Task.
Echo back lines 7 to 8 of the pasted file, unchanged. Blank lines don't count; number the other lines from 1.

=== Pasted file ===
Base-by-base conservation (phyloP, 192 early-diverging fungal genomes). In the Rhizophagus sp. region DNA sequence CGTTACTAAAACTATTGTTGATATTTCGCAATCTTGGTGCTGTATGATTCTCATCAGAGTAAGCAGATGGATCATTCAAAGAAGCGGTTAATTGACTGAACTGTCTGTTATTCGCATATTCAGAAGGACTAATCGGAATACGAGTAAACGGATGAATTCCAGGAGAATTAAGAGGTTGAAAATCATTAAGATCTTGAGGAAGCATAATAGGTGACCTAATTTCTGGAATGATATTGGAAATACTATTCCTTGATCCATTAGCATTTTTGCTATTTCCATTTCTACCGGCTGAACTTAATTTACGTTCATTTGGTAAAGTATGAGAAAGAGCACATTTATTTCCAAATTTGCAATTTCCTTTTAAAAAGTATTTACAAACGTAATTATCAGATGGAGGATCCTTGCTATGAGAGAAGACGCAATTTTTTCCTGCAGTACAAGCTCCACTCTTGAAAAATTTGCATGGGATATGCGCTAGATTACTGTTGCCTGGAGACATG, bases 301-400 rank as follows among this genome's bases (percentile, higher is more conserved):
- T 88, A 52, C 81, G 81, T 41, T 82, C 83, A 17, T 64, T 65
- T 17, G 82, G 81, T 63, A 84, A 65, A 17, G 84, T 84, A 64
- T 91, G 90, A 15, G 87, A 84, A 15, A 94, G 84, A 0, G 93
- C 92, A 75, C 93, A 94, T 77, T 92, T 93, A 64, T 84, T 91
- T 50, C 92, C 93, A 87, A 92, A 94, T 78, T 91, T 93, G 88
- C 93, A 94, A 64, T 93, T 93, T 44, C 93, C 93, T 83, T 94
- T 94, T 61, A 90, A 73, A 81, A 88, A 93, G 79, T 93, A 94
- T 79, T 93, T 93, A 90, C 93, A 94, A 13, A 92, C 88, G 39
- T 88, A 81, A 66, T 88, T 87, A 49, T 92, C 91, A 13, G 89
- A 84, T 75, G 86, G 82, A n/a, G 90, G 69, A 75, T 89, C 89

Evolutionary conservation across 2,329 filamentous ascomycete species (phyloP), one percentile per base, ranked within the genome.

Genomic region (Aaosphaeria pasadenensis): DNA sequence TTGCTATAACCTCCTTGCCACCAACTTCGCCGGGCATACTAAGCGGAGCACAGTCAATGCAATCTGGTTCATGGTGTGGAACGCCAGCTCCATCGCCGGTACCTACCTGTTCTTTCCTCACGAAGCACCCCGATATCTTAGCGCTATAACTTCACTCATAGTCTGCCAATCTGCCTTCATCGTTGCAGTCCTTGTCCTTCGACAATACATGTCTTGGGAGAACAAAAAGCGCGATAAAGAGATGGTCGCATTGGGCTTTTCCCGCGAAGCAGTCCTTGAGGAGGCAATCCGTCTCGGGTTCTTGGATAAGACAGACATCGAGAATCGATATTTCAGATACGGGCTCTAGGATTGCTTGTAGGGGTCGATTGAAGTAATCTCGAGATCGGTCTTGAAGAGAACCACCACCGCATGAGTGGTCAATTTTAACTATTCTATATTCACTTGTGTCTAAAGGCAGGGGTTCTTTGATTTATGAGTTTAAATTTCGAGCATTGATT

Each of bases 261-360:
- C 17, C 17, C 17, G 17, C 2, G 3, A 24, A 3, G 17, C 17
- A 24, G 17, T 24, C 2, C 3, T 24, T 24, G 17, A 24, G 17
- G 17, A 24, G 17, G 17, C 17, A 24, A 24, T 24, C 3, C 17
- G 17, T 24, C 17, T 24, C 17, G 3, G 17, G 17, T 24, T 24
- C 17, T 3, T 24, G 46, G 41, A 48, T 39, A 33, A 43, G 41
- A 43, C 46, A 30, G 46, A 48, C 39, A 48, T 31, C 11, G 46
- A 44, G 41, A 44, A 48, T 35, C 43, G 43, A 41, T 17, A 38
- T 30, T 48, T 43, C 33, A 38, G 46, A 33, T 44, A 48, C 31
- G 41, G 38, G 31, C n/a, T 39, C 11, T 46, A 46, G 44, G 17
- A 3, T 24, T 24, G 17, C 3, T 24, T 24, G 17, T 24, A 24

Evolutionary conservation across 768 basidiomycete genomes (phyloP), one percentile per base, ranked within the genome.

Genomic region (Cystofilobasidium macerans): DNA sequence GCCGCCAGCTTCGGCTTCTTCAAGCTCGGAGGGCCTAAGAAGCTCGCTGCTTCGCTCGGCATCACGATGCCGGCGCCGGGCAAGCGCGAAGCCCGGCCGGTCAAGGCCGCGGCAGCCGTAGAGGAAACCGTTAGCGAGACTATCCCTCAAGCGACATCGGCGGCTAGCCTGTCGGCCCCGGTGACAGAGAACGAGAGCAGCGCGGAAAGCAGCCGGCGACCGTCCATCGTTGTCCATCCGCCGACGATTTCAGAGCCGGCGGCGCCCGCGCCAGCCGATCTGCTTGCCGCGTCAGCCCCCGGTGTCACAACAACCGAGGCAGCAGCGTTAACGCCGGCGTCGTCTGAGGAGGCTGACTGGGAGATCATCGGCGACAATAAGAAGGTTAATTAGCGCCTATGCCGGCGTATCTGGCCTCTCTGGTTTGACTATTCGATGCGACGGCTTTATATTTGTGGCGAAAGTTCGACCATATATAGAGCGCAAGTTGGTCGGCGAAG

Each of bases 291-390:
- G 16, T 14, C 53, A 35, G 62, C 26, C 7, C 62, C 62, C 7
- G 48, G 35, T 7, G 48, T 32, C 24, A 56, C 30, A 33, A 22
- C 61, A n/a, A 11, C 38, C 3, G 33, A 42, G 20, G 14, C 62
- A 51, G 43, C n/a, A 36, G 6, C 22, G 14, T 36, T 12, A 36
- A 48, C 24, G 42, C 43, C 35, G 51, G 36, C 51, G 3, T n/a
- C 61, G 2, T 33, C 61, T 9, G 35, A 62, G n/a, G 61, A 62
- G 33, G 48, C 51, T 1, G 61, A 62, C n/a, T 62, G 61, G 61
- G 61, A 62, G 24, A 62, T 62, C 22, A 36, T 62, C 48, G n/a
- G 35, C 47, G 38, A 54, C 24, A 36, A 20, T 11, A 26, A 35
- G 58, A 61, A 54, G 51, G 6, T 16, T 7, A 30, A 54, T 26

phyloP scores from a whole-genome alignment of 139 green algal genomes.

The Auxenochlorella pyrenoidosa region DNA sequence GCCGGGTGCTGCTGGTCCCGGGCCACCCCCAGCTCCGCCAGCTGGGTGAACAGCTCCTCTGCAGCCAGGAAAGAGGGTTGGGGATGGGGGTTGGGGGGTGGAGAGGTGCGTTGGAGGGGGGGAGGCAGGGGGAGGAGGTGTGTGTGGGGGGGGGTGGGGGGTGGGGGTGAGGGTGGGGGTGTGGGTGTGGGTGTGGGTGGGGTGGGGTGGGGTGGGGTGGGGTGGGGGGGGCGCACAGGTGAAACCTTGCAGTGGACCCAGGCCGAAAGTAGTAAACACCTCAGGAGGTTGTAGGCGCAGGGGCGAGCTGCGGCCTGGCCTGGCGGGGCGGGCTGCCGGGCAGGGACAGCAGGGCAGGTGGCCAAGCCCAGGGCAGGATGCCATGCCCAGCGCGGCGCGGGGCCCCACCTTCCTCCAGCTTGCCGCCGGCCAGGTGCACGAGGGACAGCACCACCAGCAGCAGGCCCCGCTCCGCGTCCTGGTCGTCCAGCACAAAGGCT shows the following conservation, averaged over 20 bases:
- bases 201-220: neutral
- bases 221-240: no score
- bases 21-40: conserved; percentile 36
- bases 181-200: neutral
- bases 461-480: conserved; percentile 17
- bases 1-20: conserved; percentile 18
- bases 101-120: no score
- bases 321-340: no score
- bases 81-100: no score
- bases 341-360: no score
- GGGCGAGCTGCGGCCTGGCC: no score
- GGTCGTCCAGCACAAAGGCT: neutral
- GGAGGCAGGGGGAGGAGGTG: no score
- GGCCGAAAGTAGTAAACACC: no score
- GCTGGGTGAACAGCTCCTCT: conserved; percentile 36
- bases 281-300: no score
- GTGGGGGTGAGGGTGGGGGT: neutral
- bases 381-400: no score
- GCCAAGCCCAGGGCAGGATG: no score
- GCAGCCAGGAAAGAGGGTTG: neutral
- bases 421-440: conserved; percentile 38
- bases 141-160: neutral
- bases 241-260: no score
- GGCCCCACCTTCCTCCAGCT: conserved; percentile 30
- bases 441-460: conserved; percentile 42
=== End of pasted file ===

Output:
- C 93, A 94, A 64, T 93, T 93, T 44, C 93, C 93, T 83, T 94
- T 94, T 61, A 90, A 73, A 81, A 88, A 93, G 79, T 93, A 94